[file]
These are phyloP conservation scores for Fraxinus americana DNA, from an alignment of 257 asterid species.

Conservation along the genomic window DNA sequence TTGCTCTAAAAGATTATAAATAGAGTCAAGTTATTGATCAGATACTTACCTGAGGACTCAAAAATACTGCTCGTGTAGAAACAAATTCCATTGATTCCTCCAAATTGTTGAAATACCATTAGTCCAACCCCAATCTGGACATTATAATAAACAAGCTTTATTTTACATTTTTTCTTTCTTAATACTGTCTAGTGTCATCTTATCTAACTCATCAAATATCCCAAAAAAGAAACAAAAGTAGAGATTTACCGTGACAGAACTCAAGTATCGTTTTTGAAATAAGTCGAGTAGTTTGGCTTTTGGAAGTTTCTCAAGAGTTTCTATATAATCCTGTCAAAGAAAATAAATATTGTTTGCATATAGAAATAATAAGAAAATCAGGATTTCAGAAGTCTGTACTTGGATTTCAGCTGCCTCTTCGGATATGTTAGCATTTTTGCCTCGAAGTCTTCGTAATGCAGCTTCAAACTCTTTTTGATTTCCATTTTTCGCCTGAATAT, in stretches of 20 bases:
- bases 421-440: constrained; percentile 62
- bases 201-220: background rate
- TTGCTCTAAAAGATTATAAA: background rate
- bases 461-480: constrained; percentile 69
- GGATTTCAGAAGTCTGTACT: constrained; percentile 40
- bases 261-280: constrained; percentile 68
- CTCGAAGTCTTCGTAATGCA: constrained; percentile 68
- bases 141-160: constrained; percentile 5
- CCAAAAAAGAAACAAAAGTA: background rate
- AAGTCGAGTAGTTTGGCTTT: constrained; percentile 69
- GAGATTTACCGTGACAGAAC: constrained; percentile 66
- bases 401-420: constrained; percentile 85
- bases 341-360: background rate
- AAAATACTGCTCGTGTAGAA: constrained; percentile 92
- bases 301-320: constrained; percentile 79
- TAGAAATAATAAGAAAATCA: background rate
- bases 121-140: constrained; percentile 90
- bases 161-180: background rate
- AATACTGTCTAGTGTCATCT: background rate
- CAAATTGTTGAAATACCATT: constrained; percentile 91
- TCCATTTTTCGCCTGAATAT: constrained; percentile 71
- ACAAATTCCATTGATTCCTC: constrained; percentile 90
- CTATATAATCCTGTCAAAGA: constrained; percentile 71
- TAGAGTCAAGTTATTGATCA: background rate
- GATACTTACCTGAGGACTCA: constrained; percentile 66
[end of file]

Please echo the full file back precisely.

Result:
These are phyloP conservation scores for Fraxinus americana DNA, from an alignment of 257 asterid species.

Conservation along the genomic window DNA sequence TTGCTCTAAAAGATTATAAATAGAGTCAAGTTATTGATCAGATACTTACCTGAGGACTCAAAAATACTGCTCGTGTAGAAACAAATTCCATTGATTCCTCCAAATTGTTGAAATACCATTAGTCCAACCCCAATCTGGACATTATAATAAACAAGCTTTATTTTACATTTTTTCTTTCTTAATACTGTCTAGTGTCATCTTATCTAACTCATCAAATATCCCAAAAAAGAAACAAAAGTAGAGATTTACCGTGACAGAACTCAAGTATCGTTTTTGAAATAAGTCGAGTAGTTTGGCTTTTGGAAGTTTCTCAAGAGTTTCTATATAATCCTGTCAAAGAAAATAAATATTGTTTGCATATAGAAATAATAAGAAAATCAGGATTTCAGAAGTCTGTACTTGGATTTCAGCTGCCTCTTCGGATATGTTAGCATTTTTGCCTCGAAGTCTTCGTAATGCAGCTTCAAACTCTTTTTGATTTCCATTTTTCGCCTGAATAT, in stretches of 20 bases:
- bases 421-440: constrained; percentile 62
- bases 201-220: background rate
- TTGCTCTAAAAGATTATAAA: background rate
- bases 461-480: constrained; percentile 69
- GGATTTCAGAAGTCTGTACT: constrained; percentile 40
- bases 261-280: constrained; percentile 68
- CTCGAAGTCTTCGTAATGCA: constrained; percentile 68
- bases 141-160: constrained; percentile 5
- CCAAAAAAGAAACAAAAGTA: background rate
- AAGTCGAGTAGTTTGGCTTT: constrained; percentile 69
- GAGATTTACCGTGACAGAAC: constrained; percentile 66
- bases 401-420: constrained; percentile 85
- bases 341-360: background rate
- AAAATACTGCTCGTGTAGAA: constrained; percentile 92
- bases 301-320: constrained; percentile 79
- TAGAAATAATAAGAAAATCA: background rate
- bases 121-140: constrained; percentile 90
- bases 161-180: background rate
- AATACTGTCTAGTGTCATCT: background rate
- CAAATTGTTGAAATACCATT: constrained; percentile 91
- TCCATTTTTCGCCTGAATAT: constrained; percentile 71
- ACAAATTCCATTGATTCCTC: constrained; percentile 90
- CTATATAATCCTGTCAAAGA: constrained; percentile 71
- TAGAGTCAAGTTATTGATCA: background rate
- GATACTTACCTGAGGACTCA: constrained; percentile 66